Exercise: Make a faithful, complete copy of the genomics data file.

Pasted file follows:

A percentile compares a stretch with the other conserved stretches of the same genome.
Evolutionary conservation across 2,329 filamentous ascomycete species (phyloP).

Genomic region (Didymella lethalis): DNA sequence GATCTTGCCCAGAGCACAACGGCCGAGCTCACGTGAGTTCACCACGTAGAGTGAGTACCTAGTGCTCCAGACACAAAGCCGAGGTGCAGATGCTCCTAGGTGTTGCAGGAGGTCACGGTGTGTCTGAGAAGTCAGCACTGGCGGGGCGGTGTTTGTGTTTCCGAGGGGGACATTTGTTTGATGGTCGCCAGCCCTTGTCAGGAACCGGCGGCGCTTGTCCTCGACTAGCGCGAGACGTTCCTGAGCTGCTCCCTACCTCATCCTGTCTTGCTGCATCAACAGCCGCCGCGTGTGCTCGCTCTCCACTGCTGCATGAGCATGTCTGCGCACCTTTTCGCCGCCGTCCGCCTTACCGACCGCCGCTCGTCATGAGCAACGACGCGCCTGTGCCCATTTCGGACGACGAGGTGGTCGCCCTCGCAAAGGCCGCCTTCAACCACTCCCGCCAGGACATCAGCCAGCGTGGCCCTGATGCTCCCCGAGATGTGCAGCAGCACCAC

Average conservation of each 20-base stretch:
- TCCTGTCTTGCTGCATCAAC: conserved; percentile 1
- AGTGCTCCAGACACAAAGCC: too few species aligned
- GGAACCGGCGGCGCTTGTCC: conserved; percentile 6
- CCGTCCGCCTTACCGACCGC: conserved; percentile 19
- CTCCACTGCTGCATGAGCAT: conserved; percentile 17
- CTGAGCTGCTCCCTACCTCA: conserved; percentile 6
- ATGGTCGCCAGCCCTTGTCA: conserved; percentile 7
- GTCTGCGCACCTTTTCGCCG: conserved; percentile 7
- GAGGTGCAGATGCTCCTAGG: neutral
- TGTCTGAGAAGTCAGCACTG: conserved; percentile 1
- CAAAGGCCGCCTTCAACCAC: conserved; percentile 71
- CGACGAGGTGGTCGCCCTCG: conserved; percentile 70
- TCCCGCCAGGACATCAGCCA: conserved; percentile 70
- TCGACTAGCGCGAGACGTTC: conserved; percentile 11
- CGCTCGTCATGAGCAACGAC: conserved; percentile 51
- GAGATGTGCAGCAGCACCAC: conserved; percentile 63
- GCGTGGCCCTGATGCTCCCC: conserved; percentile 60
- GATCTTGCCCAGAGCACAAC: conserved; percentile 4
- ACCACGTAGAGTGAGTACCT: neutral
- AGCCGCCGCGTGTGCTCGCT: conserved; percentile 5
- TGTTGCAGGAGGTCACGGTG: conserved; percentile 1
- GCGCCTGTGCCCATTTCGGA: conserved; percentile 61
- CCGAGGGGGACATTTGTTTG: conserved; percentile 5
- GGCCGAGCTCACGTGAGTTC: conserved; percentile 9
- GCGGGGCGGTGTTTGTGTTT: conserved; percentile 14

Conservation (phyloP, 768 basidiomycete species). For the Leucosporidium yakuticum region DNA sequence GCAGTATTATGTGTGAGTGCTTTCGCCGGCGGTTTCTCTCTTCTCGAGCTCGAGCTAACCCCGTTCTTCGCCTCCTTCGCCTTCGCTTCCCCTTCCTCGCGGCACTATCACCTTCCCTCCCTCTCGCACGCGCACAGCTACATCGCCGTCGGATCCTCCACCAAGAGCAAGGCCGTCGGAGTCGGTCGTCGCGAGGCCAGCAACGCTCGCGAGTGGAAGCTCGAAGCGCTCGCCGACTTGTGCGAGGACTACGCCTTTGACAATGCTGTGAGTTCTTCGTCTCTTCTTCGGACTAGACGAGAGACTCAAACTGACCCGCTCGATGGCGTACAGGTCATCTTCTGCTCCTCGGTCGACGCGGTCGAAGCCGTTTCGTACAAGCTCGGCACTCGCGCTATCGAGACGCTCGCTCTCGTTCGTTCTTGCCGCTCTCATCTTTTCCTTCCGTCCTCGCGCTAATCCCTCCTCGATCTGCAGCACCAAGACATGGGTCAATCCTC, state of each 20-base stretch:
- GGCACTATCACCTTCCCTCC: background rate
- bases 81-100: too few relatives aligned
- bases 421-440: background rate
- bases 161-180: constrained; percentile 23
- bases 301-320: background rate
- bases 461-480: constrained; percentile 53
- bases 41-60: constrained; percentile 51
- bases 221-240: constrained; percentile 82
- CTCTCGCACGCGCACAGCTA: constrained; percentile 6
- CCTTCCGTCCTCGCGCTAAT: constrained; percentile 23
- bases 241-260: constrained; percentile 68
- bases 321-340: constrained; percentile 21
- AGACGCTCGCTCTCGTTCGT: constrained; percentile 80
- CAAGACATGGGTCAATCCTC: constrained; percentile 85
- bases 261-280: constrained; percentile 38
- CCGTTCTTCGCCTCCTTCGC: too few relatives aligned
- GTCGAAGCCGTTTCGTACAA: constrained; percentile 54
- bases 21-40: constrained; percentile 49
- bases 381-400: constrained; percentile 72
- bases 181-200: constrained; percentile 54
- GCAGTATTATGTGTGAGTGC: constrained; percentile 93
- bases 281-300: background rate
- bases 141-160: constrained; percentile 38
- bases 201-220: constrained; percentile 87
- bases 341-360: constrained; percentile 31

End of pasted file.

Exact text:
A percentile compares a stretch with the other conserved stretches of the same genome.
Evolutionary conservation across 2,329 filamentous ascomycete species (phyloP).

Genomic region (Didymella lethalis): DNA sequence GATCTTGCCCAGAGCACAACGGCCGAGCTCACGTGAGTTCACCACGTAGAGTGAGTACCTAGTGCTCCAGACACAAAGCCGAGGTGCAGATGCTCCTAGGTGTTGCAGGAGGTCACGGTGTGTCTGAGAAGTCAGCACTGGCGGGGCGGTGTTTGTGTTTCCGAGGGGGACATTTGTTTGATGGTCGCCAGCCCTTGTCAGGAACCGGCGGCGCTTGTCCTCGACTAGCGCGAGACGTTCCTGAGCTGCTCCCTACCTCATCCTGTCTTGCTGCATCAACAGCCGCCGCGTGTGCTCGCTCTCCACTGCTGCATGAGCATGTCTGCGCACCTTTTCGCCGCCGTCCGCCTTACCGACCGCCGCTCGTCATGAGCAACGACGCGCCTGTGCCCATTTCGGACGACGAGGTGGTCGCCCTCGCAAAGGCCGCCTTCAACCACTCCCGCCAGGACATCAGCCAGCGTGGCCCTGATGCTCCCCGAGATGTGCAGCAGCACCAC

Average conservation of each 20-base stretch:
- TCCTGTCTTGCTGCATCAAC: conserved; percentile 1
- AGTGCTCCAGACACAAAGCC: too few species aligned
- GGAACCGGCGGCGCTTGTCC: conserved; percentile 6
- CCGTCCGCCTTACCGACCGC: conserved; percentile 19
- CTCCACTGCTGCATGAGCAT: conserved; percentile 17
- CTGAGCTGCTCCCTACCTCA: conserved; percentile 6
- ATGGTCGCCAGCCCTTGTCA: conserved; percentile 7
- GTCTGCGCACCTTTTCGCCG: conserved; percentile 7
- GAGGTGCAGATGCTCCTAGG: neutral
- TGTCTGAGAAGTCAGCACTG: conserved; percentile 1
- CAAAGGCCGCCTTCAACCAC: conserved; percentile 71
- CGACGAGGTGGTCGCCCTCG: conserved; percentile 70
- TCCCGCCAGGACATCAGCCA: conserved; percentile 70
- TCGACTAGCGCGAGACGTTC: conserved; percentile 11
- CGCTCGTCATGAGCAACGAC: conserved; percentile 51
- GAGATGTGCAGCAGCACCAC: conserved; percentile 63
- GCGTGGCCCTGATGCTCCCC: conserved; percentile 60
- GATCTTGCCCAGAGCACAAC: conserved; percentile 4
- ACCACGTAGAGTGAGTACCT: neutral
- AGCCGCCGCGTGTGCTCGCT: conserved; percentile 5
- TGTTGCAGGAGGTCACGGTG: conserved; percentile 1
- GCGCCTGTGCCCATTTCGGA: conserved; percentile 61
- CCGAGGGGGACATTTGTTTG: conserved; percentile 5
- GGCCGAGCTCACGTGAGTTC: conserved; percentile 9
- GCGGGGCGGTGTTTGTGTTT: conserved; percentile 14

Conservation (phyloP, 768 basidiomycete species). For the Leucosporidium yakuticum region DNA sequence GCAGTATTATGTGTGAGTGCTTTCGCCGGCGGTTTCTCTCTTCTCGAGCTCGAGCTAACCCCGTTCTTCGCCTCCTTCGCCTTCGCTTCCCCTTCCTCGCGGCACTATCACCTTCCCTCCCTCTCGCACGCGCACAGCTACATCGCCGTCGGATCCTCCACCAAGAGCAAGGCCGTCGGAGTCGGTCGTCGCGAGGCCAGCAACGCTCGCGAGTGGAAGCTCGAAGCGCTCGCCGACTTGTGCGAGGACTACGCCTTTGACAATGCTGTGAGTTCTTCGTCTCTTCTTCGGACTAGACGAGAGACTCAAACTGACCCGCTCGATGGCGTACAGGTCATCTTCTGCTCCTCGGTCGACGCGGTCGAAGCCGTTTCGTACAAGCTCGGCACTCGCGCTATCGAGACGCTCGCTCTCGTTCGTTCTTGCCGCTCTCATCTTTTCCTTCCGTCCTCGCGCTAATCCCTCCTCGATCTGCAGCACCAAGACATGGGTCAATCCTC, state of each 20-base stretch:
- GGCACTATCACCTTCCCTCC: background rate
- bases 81-100: too few relatives aligned
- bases 421-440: background rate
- bases 161-180: constrained; percentile 23
- bases 301-320: background rate
- bases 461-480: constrained; percentile 53
- bases 41-60: constrained; percentile 51
- bases 221-240: constrained; percentile 82
- CTCTCGCACGCGCACAGCTA: constrained; percentile 6
- CCTTCCGTCCTCGCGCTAAT: constrained; percentile 23
- bases 241-260: constrained; percentile 68
- bases 321-340: constrained; percentile 21
- AGACGCTCGCTCTCGTTCGT: constrained; percentile 80
- CAAGACATGGGTCAATCCTC: constrained; percentile 85
- bases 261-280: constrained; percentile 38
- CCGTTCTTCGCCTCCTTCGC: too few relatives aligned
- GTCGAAGCCGTTTCGTACAA: constrained; percentile 54
- bases 21-40: constrained; percentile 49
- bases 381-400: constrained; percentile 72
- bases 181-200: constrained; percentile 54
- GCAGTATTATGTGTGAGTGC: constrained; percentile 93
- bases 281-300: background rate
- bases 141-160: constrained; percentile 38
- bases 201-220: constrained; percentile 87
- bases 341-360: constrained; percentile 31